Welcome to another edition of 'When in Rome' with Cindy. Today we're talking about the Rome Club.

Megan Postal, Director of The Rome Historical Society, tells us the 'Rome Club' was located where the present Fort Stanwix sits.

 "The Rome Club was kind of a gentleman's club, a community club, a gathering place for Rome's prominent lawyer's and businessman ..." 

One of the interesting things people point out is the Elm Tree. It was rumored to be a sapling on the actual Fort Stanwix. The Elm was cut down for Urban Renewal, but a portion of its trunk has been saved, so it's not lost to history forever.

The Cannon is also notable in the postcard of the Rome Club. It was from Fort Stanwix and displayed right out in front until World War II, and was then lost to the scrap metal drives.

"A lot of community functions and Rome's history happened right here in these doors."

The Rome Club was important in Rome's history throughout its life. It served as a home for lawyer's, abolitionists and prominent men. But, before that, it was the Barnes-Mudge home to the Rome Attorney and State Assemblyman Wheeler Barnes in 1828. He served in the New York State Congress during the abolishment of slavery. In 1833 Barnes sold the house to Joseph Stringham. In 1838, Stringham sold the home to William M. Tallman. And in 1841, Tallman sold to 35-year-old Alva Mudge.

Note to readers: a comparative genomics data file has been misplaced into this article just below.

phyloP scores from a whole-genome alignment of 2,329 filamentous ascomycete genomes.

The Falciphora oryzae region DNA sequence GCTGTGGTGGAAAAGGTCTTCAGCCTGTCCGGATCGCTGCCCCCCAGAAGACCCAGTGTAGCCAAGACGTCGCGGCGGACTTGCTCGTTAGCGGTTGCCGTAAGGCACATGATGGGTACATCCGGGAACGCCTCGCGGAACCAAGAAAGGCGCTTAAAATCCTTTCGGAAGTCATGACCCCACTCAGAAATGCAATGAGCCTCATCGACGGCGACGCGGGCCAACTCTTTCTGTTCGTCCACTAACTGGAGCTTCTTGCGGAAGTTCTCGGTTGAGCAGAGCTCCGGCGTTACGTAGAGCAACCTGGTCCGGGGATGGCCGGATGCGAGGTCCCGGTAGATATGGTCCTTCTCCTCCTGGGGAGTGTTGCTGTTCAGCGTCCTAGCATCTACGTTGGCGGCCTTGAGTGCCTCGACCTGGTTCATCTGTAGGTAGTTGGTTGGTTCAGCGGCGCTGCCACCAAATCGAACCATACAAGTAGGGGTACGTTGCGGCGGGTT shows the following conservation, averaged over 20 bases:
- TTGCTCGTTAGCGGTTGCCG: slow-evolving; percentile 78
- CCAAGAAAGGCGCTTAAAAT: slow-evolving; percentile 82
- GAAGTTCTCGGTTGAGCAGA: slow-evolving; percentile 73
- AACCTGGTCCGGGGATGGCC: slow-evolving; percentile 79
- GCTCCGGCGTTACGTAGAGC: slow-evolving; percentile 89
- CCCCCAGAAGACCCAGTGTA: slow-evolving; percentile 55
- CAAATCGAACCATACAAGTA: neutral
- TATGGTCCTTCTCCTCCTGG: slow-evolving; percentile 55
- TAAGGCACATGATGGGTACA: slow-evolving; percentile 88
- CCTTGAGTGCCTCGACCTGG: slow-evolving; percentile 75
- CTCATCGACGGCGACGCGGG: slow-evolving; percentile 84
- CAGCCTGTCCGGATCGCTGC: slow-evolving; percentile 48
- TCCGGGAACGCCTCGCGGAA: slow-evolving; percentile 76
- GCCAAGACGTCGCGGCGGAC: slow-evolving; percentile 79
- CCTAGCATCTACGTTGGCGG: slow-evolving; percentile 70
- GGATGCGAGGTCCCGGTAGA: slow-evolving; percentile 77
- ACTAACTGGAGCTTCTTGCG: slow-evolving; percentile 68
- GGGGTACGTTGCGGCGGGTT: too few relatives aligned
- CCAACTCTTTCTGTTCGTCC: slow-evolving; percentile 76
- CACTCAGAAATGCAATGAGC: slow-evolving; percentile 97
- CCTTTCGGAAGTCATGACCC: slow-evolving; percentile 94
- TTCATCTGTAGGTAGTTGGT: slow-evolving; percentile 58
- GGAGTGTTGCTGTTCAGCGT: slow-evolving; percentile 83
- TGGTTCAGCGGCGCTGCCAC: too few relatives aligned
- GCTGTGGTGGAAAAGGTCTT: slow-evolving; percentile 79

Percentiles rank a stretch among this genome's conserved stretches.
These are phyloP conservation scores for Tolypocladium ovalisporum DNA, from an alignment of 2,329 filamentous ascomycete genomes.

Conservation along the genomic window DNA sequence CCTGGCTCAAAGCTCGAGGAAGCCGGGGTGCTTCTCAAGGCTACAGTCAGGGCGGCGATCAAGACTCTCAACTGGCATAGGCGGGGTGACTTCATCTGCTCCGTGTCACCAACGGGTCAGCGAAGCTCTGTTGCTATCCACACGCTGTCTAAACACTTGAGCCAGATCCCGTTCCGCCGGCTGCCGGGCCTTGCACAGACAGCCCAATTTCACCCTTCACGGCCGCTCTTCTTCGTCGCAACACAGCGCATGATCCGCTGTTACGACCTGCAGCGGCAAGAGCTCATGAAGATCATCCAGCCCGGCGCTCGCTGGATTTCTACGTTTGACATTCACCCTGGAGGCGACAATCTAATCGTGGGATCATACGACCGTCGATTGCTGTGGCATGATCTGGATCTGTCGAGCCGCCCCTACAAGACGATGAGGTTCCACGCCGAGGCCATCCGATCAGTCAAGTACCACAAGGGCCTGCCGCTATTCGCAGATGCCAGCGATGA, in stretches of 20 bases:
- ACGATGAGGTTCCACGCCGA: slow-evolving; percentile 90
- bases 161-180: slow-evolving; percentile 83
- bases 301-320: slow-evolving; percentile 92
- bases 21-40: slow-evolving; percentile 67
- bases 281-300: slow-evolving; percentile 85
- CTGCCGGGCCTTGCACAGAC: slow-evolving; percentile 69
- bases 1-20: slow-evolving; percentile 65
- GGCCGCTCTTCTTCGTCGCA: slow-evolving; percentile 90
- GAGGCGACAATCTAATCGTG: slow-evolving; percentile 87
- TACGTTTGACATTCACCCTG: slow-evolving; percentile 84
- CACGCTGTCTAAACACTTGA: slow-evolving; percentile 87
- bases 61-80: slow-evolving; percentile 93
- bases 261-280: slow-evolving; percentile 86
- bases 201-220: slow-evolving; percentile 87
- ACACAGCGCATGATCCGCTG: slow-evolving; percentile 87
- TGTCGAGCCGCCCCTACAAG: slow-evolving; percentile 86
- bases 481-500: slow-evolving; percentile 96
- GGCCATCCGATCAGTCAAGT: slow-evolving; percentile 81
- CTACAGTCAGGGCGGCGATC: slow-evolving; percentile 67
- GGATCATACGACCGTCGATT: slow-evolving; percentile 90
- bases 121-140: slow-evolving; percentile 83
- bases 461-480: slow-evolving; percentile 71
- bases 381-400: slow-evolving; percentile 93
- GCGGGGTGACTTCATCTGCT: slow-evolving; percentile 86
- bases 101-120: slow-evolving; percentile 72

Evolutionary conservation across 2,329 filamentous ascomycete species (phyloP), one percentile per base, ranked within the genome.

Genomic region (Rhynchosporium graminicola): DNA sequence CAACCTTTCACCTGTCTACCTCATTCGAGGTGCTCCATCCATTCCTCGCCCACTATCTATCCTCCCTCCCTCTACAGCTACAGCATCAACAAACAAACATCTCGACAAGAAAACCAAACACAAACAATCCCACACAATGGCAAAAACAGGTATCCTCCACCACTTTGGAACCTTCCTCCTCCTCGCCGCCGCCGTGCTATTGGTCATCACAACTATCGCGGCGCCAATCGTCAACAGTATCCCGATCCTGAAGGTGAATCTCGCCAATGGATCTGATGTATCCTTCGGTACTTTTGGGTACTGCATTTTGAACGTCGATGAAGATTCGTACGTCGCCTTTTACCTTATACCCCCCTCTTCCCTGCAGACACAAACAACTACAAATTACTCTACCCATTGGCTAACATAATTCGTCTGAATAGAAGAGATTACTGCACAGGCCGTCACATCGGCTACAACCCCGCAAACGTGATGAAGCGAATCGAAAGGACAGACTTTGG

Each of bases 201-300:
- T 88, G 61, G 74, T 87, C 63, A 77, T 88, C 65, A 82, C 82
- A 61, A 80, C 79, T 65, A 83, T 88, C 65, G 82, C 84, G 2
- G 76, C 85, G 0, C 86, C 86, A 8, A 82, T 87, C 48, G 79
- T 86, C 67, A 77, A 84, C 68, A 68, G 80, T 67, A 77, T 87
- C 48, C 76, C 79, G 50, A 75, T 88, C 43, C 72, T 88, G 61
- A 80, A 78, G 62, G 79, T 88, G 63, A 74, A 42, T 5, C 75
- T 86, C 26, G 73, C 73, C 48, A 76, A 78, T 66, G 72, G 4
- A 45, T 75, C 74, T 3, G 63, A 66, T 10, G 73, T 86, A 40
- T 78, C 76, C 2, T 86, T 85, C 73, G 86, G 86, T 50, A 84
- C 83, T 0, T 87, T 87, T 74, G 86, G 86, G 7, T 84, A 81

Mudge was another important owner and was active in Rome's industry.  He was the founder of the Rome Gas Light Company, and vice-president of the Rome Exchange Bank. Mudge was also very active in Civic issues. Postal says "A lot of community functions and Rome's history happened right here in these doors."

The Rome Club was ultimately torn down for Urban Renewal in the 1970s. The Rome Historical Society has a lot of photographs so stop in and relive the history of the Rome Club 9 to 3 Tuesday through Friday and 10 to 2 on Saturdays.


Bonus Video: